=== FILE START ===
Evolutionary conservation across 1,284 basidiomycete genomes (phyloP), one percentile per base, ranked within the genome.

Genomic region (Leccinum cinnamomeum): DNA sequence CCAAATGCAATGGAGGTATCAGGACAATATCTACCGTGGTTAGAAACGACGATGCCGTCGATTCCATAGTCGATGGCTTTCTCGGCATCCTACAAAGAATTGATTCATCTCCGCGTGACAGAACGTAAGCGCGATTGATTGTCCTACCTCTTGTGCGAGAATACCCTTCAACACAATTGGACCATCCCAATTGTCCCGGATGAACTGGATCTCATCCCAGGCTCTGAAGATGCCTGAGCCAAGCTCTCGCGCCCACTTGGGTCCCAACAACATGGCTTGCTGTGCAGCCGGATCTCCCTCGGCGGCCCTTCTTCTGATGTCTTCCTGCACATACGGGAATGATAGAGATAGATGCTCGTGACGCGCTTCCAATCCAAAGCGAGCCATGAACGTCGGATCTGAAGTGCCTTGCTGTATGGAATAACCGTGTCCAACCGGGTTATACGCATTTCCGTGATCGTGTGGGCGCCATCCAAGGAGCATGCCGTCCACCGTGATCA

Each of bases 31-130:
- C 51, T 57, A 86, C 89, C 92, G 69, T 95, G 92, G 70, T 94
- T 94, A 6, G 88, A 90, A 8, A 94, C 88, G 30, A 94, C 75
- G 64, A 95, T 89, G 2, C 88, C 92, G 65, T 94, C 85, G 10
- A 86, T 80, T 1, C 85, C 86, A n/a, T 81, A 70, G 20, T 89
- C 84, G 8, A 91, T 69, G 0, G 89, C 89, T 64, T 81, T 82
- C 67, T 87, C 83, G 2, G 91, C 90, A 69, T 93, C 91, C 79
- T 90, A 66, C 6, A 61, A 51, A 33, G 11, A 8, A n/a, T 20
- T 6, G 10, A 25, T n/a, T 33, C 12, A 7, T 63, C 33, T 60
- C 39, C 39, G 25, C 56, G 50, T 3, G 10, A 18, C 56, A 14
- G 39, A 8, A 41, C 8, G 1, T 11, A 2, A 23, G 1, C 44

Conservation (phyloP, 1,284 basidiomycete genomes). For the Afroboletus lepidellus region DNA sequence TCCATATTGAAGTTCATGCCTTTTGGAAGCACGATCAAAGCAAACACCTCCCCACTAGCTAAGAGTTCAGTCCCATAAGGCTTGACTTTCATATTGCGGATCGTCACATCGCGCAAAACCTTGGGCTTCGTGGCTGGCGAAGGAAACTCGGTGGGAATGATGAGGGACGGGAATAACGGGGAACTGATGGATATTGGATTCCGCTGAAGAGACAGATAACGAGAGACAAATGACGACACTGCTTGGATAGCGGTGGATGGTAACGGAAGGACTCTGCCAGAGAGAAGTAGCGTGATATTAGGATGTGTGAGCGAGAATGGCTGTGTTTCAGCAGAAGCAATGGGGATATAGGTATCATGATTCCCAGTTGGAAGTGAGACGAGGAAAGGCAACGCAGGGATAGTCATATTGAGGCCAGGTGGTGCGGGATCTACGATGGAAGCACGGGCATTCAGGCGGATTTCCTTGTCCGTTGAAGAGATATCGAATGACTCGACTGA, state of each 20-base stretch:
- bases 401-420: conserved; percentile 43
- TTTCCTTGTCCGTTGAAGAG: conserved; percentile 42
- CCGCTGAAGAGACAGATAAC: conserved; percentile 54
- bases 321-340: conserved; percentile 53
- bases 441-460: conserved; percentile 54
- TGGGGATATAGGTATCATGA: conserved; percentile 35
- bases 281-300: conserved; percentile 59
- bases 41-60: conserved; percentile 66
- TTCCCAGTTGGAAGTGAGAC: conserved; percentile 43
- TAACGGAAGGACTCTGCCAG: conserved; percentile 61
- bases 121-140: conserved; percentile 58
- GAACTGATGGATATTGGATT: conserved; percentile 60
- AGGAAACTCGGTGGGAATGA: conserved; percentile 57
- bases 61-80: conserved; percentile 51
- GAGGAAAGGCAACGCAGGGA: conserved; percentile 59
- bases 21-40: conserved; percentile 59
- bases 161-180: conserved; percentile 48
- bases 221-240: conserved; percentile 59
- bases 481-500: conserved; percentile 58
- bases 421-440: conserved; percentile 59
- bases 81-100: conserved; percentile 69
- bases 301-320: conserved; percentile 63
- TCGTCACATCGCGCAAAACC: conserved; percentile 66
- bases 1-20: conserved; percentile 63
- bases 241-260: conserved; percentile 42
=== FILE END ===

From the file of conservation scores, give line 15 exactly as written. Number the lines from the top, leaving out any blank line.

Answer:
- bases 401-420: conserved; percentile 43